The speaker warns of the stressful outcomes for gym owners who overextend themselves by managing too many locations, which often leads to a perpetual state of stress and business instability.

Importance of Simplification in Business Expansion

  • Simplification is key when considering business expansion.
  • Focusing on one successful location is preferable to opening multiple ones prematurely.
  • A single, profitable location can be more beneficial than several underperforming ones.

The solution for that is not to, like, let's double down. The solution a lot of times is to simplify, is to get rid of locations so that we can focus on one location and make it better.

This quote emphasizes the idea that instead of aggressively expanding, businesses should focus on simplifying and improving their current operations to ensure they are successful before considering expansion.

Benchmarks for Opening a Second Business Location

  • A business should consistently net $20,000 per month for six months before considering a second location.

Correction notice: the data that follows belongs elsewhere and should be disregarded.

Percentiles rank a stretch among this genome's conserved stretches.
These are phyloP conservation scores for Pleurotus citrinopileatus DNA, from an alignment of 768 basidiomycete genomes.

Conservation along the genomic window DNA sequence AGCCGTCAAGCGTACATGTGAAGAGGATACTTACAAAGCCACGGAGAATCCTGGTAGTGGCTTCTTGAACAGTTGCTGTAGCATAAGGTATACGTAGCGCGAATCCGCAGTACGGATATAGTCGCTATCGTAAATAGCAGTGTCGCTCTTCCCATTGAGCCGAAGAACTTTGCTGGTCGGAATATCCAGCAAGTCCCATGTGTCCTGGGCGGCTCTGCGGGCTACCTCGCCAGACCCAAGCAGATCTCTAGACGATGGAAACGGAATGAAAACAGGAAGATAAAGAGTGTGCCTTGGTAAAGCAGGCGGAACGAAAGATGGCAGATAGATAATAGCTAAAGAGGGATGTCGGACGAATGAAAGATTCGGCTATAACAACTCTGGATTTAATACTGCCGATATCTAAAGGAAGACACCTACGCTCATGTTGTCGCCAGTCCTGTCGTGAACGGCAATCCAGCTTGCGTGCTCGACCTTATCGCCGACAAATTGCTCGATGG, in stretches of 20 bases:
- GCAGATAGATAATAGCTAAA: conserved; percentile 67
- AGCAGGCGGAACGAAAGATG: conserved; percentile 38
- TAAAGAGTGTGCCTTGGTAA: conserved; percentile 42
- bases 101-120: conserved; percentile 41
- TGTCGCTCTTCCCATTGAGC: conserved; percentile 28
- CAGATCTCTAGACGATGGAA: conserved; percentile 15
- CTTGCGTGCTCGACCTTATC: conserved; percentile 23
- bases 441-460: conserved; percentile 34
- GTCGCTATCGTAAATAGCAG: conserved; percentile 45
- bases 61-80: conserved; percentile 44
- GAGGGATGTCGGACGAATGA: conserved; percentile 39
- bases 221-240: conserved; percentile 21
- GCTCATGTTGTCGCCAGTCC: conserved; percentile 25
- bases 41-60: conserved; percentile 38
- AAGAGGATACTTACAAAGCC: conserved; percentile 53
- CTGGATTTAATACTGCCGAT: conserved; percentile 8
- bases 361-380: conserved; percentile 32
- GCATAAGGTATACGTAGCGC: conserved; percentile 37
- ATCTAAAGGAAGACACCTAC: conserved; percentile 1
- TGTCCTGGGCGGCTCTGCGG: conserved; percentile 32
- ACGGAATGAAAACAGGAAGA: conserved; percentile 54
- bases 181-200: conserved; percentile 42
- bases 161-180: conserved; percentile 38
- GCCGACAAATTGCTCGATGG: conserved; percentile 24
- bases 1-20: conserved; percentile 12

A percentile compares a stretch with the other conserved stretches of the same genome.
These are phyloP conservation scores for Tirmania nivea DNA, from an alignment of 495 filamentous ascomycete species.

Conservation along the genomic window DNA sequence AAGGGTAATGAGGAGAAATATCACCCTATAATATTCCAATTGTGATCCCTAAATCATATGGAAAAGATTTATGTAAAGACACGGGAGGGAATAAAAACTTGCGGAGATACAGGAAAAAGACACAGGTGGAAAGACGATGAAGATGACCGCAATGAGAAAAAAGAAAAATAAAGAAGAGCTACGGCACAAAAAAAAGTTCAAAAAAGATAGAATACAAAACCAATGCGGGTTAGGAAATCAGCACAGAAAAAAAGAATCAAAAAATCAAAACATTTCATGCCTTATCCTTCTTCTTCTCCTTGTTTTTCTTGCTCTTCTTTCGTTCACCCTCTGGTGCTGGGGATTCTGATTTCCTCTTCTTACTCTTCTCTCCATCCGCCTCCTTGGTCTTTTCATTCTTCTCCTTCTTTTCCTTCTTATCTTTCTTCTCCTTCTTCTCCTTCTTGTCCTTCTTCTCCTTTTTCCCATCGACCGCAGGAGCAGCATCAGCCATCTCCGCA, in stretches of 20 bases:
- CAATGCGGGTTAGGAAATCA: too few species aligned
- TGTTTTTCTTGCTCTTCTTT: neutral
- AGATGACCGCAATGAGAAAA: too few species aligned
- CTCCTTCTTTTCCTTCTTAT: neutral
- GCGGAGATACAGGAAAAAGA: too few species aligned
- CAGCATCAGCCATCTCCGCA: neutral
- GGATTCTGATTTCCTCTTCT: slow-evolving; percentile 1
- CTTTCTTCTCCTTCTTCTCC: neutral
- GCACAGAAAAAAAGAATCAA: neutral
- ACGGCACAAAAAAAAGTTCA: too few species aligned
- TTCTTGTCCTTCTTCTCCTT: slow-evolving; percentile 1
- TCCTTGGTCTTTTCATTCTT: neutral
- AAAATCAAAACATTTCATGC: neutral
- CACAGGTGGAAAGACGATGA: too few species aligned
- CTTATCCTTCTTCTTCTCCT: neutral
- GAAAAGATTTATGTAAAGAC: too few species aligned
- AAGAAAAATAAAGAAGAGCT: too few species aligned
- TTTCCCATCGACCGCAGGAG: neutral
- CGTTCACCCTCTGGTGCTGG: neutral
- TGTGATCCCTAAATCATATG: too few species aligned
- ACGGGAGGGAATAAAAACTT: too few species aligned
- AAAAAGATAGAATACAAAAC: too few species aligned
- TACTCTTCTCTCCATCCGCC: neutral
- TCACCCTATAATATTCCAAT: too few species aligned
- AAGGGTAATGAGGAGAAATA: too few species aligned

• The owner should not be actively involved in daily operations, limiting their time to a maximum of 10 hours per week.
  • The business should continue to grow even in the owner's limited presence.

I don't even want to hear you talk to me about, you want to open a second location until you have made 20,000 a month net for six months in a row without being there.

This quote sets a clear financial benchmark for business owners to achieve before they should even contemplate opening an additional location, ensuring the first business is stable and profitable on its own.

Financial Stability and Risk Management

  • Personal financial needs should be met before investing in expansion.
  • Accumulating significant savings is critical before taking on the risk of opening another facility.